Tocklai Tea Research Institute, the world’s oldest and the largest tea research center, applied a century of knowledge to produce its own tea. It has launched two varieties of tea in its moves to supplement its operating budget.
Two new yellow and green teas were formally launched on Sunday by chief minister of Assam, Sarbananda Sonowal who was visiting Tocklai to lay the foundation for a tea tourism hub at the institute.
“This is yet another initiative by TRA Tocklai to generate revenue,” Prabhat Bezboruah, chairman of Tea Research Association, under which Tocklai functions, told World Tea News. “We will start commercial production of these specialty teas very soon,”
The new varieties have been produced from leaves from existing clones in the institute’s two experimental gardens – Tocklai and Borbheta – and will be labeled as “Tocklai Tea.” Scientists stress that they will be of very high quality because they are the output from extensive research.
Tocklai Director A.K. Barooah said that the initiative was taken after the state industry minister asked the institute to produced specialty tea which is growing in demand in the international market.
He noted that work at Tocklai on process optimization for specialty teas is a priority area and is being pursued by the biochemistry and tea processing and manufacturing advisory departments.
Tocklai Tea Research Institute is named after the river Tocklai in Assam, on whose banks it was set up in 1911. It has delivered yeomen’s service to the tea industry in India, helping to triple Assam’s tea output in the last half century. With cutting-edge research on best practices for tea cultivation and manufacturing, Tocklai has been instrumental in establishing Assam teas as premium in its category, worldwide.
The popular and market mainstay Irish Breakfast and English Breakfast tea blends are made using black tea from Assam.
Today, the institute is facing threats to its financial viability, mainly due to a lack of funding over the last few years from the Central government.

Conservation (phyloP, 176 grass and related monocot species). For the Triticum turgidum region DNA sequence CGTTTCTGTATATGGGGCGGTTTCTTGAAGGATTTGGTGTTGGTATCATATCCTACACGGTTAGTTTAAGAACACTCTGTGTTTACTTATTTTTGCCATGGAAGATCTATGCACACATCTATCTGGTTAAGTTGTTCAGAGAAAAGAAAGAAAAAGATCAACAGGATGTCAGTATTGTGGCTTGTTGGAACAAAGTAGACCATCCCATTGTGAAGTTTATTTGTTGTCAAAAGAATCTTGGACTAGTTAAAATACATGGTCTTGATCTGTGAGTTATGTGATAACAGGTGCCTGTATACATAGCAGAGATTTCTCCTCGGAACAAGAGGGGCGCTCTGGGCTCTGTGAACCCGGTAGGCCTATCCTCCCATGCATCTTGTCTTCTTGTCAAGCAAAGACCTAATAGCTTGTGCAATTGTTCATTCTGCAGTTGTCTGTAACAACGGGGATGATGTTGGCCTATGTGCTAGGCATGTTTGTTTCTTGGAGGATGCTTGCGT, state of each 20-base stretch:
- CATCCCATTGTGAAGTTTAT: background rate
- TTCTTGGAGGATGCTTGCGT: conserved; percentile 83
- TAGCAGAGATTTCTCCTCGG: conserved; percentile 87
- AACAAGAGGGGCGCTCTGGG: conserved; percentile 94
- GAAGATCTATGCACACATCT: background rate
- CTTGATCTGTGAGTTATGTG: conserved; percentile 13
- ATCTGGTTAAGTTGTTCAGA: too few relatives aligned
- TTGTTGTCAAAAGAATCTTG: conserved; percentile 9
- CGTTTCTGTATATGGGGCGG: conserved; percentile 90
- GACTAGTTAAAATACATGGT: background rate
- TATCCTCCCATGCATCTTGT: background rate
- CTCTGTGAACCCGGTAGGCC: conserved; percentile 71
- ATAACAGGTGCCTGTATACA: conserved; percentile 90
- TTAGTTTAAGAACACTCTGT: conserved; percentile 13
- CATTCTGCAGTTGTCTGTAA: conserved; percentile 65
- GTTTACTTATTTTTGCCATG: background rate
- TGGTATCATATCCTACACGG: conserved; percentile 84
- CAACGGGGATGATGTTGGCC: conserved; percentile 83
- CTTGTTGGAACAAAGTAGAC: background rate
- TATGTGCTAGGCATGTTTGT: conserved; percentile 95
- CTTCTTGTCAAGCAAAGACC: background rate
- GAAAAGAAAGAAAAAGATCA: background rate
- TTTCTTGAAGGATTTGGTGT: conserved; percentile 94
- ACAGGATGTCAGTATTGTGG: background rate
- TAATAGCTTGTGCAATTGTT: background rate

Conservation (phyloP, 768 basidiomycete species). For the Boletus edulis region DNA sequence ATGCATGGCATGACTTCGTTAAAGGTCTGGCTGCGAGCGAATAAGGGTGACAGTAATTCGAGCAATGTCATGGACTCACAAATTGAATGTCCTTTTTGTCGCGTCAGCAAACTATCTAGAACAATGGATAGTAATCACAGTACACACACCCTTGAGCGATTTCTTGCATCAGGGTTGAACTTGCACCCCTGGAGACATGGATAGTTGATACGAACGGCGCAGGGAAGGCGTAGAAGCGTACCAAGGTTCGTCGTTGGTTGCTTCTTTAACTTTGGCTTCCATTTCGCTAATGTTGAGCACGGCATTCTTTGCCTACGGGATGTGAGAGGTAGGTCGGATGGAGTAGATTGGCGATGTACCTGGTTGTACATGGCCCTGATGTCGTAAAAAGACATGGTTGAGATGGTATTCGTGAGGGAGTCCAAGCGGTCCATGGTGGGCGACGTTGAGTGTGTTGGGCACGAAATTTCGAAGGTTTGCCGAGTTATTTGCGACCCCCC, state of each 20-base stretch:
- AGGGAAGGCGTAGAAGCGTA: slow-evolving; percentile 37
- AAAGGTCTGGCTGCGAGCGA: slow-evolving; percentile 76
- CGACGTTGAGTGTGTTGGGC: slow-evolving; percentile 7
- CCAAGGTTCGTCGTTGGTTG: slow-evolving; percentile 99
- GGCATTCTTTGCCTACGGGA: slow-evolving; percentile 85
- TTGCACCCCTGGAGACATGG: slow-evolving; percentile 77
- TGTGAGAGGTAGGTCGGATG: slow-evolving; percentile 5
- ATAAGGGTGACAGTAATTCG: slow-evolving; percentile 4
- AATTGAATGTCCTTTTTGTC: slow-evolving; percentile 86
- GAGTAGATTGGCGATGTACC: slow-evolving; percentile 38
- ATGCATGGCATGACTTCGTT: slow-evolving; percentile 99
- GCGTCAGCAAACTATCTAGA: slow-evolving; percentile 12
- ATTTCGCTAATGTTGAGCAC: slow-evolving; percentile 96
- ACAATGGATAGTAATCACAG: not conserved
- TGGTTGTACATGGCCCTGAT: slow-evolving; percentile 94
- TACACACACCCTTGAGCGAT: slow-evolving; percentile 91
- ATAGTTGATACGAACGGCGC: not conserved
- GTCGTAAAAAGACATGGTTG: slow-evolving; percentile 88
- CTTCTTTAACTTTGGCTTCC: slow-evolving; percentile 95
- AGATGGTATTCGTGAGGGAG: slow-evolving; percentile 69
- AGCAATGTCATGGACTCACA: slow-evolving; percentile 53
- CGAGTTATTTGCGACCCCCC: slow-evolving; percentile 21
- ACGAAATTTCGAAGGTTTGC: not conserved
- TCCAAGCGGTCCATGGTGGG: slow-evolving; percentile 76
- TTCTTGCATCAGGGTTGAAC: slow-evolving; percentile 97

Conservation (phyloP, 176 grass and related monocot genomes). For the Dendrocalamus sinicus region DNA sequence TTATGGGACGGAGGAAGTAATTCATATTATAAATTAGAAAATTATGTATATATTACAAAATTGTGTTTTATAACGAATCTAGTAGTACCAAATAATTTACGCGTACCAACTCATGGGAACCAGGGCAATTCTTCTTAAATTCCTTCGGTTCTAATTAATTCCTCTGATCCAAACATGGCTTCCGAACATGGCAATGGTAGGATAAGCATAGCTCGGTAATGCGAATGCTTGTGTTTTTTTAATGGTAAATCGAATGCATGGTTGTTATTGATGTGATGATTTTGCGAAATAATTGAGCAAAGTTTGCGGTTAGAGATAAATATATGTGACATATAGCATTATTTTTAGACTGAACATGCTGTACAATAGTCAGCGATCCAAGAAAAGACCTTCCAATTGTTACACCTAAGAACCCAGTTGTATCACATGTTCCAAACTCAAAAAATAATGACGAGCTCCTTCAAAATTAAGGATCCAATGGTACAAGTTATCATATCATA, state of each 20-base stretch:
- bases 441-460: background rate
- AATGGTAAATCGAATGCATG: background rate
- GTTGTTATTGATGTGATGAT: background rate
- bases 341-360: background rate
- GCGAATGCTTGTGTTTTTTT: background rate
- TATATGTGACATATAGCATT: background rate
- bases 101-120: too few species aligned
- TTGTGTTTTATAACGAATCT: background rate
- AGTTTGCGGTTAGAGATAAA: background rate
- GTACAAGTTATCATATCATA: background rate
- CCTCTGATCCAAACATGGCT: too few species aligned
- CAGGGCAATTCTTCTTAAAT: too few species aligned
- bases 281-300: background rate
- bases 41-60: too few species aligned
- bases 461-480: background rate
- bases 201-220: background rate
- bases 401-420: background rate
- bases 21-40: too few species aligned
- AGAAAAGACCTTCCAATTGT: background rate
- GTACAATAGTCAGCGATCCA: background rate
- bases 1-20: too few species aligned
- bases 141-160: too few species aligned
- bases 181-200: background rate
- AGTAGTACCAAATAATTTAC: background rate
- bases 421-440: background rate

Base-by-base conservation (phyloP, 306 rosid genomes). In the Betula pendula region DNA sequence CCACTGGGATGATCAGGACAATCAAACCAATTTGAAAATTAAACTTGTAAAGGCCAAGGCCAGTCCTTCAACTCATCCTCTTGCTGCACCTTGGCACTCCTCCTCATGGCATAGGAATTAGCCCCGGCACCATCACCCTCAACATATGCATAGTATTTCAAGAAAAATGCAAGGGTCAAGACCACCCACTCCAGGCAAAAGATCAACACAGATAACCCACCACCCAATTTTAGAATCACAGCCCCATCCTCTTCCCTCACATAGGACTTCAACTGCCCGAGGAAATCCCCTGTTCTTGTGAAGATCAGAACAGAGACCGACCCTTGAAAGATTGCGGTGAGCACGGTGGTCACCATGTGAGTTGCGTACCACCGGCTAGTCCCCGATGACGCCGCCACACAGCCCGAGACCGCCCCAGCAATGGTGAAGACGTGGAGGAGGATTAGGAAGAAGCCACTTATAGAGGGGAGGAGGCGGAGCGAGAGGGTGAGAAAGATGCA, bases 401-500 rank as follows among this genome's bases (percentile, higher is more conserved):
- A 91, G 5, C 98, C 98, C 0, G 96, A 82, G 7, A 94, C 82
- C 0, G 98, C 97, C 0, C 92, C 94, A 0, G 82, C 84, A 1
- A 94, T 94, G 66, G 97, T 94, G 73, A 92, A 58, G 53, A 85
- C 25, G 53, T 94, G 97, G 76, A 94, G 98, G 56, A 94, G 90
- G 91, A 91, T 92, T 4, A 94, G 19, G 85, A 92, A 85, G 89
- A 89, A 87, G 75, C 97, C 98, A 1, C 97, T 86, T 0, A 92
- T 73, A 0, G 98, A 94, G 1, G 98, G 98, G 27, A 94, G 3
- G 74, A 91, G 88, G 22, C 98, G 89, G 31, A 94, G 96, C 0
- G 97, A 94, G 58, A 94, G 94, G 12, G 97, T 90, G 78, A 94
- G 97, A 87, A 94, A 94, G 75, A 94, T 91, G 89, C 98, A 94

The government has urged the Institute to generate its own revenue to tide over the crisis.
TRA secretary Joydeep Phukan said that apart from producing its own tea brand, Tocklai is moving ahead on several other initiatives.
“One is we have increased our subscription from the tea industry by 100 per cent. Second, we are trying to have more and more laboratories for testing. Gradually, this has shown results. In another three-four years, we should be able to make up the difference. Third, we now plan to capitalize on the byproducts of tea. For instance, we can sell the tea extract, and we can help the pharmaceutical and neutraceutical industries who would like to have such products. Those are very high value. We are aiming to sell directly, both to companies and to countries overseas.”
A major innovation is the tea tourism hub whose foundation was laid at Tocklai on Sunday.
“Tocklai is a one-stop shop for tea tourism – a hub. Tocklai has two tea estates – one is 140 hectares and the other is 40 ha. Like in Darjeeling, visitors go out to see the sunrise, we can also make it experiential where tourists who come here can go and pluck their own leaf. We have a miniature factory as well as a bigger factory. Tourists can produce their own batch of teas, maybe visit Jorhat town as well. The ever-popular Kaziranga wildlife resort and largest riverine island Majuli is not too far away either,” the TRA secretary said. He noted that Tocklai has a beautiful guest house and British era bungalows.
The challenges for Tocklai are substantial. So, too, are its responses. Innovation for self-sufficiency adds to excellence in research and he stated new tie ups are being made with companies to work on the use of Artificial Intelligence, IOT, drones in enhancing tea productivity and quality.
Source: Tocklai Tea Research Institute